Agency Advice from Traction CEO Adam KleinbergKerry Guard • July 10, 2012 • 4 minutes to read
By way of a mutual contact, I had the opportunity to grab a quick cup of coffee with Traction Agency CEO Adam Kleinberg this week.
Traction calls itself an interactive agency, but they believe everything is interactive. They are part advertising agency, part innovation consultancy and have worked with brands such as Salesforce, Virgin Mobile & Walmart.
My goal in sitting down with Adam was to pick his brain about three things:
- Selling in new business
- How to grow your agency
- Understanding the hiring process Adam was more than gracious to share some bits of advice and we wanted to share these with our readers. Please keep in mind, these tips are all paraphrased and should not be taken literally unless there are quotes around the statement.
Tip #1: Be a 3rd Grader and Go Make Friends
Of all the great advice that I heard over the course of this conversation, this was the most valuable (and simple) piece of advice Adam shared about selling in new business ...
"The best thing in the world you can do is become friends with somebody." Take all the complexities out of selling in your agency and stick with this one piece of advice. Any time you meet a potential business contact, do everything you can to build a rapport between yourselves.
You never know; that new friendship may not buy your lunch that very day. But down the line, the quality of that relationship will begin to pay off in the form of introductions, actual business opportunities and, worse case scenario, simply a good friend to grab a beer with and shoot the shit.
Tip #2: Relationships Are Everything
Adam dropped this gem when I asked him when he found success selling in new business opportunities for Traction.
If I could boil down this part of our conversation to three micro-pieces of advice, they would be:
- Treat your relationships with a long term goal in mind: You're not going to sell in enormous contracts to clients who barely know you. It might take years and multiple job postings before that individual decides to work with your agency, so don't try and rush to the finish line and risk losing that relationship for good.
- Trusting relationships help cut through the clutter: You know the quickest way to get fast tracked into a new piece of business? By having a trusting, lengthy relationship with the client. It's the quickest way to avoid taking part in 20 agency cattle call RFPs that suck all your agencies time and resources.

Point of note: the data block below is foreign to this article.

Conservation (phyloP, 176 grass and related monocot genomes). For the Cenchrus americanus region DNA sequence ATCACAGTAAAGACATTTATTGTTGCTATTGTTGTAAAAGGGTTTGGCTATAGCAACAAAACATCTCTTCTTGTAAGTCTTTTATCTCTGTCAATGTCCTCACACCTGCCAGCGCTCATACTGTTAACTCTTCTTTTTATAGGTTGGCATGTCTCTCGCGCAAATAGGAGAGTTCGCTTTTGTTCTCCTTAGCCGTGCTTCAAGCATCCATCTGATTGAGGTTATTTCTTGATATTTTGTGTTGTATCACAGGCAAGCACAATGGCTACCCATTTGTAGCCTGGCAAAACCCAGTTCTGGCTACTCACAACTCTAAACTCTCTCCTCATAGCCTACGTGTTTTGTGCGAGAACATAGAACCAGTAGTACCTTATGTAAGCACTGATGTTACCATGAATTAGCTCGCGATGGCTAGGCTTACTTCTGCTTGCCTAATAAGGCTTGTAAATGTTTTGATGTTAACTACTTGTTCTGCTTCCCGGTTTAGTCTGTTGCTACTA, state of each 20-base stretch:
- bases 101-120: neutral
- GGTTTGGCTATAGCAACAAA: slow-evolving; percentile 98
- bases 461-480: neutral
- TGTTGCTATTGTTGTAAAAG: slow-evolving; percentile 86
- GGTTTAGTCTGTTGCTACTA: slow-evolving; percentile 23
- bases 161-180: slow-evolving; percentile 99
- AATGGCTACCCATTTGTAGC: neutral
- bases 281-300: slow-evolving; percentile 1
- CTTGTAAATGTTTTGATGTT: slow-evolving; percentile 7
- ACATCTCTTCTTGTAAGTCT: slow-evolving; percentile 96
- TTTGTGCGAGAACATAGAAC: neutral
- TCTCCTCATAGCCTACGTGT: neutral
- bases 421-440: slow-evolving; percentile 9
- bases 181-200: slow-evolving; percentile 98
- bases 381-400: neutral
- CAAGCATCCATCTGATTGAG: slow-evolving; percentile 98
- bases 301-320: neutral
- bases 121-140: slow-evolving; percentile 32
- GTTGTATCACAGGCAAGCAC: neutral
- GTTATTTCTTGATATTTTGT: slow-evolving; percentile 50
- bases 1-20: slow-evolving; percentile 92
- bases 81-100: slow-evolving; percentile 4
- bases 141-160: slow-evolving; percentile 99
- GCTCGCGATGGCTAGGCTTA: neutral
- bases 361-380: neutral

- Relationships = friendships: I couldn't help but state this again; when people like you they want to work with you. Become friends with people and the professional opportunities will organically grow.
Tip #3: Watch Your Numbers
Take an active role in understanding how each client or project your agency works on makes you money.
For example, there may be less exciting pieces of your business that brings in revenue (basic production services, consulting, etc) that can get overlooked in the general hoopla of executing really groundbreaking, out-of-the-box ideas.
... You don't want to overlook these revenue streams, as oftentimes they are consistent sources of revenue that keep the lights on and allow your agency to go out and pitch the more unique & exciting pieces of business.
Never overlook the importance of the basic 'bread-and-butter' services that your agency provides.
Tip #4: Understanding When to Hire
A couple questions to ask yourself when it comes to staffing up your agency:
- At what point could I use help? As in, when would it be nice to have an extra pair of hands?
- Conversely, when do I feel that I need help?
- What's this additional help worth to your agency in terms of dollars and cents? As in, what should you be paying for this help?
- What will bringing on this help bring in terms of growth? Try applying a tangible value that will be recognized by hiring on this extra person.
Tip #5: Stay in Touch with People
This was my second favorite piece of advice that Adam gave me: learn how to stay in touch with your relationships.
For example, Adam has a contact that he grabs a beer with once every six months.
There are others that he contacts more / less frequently, but he actively invests in the relationships he's built in the past to cultivate them into new opportunities for his agency in the future.
Don't get caught up in the allure of non-stop pitching of new relationships; make an effort to invest just as much in your existing relationships.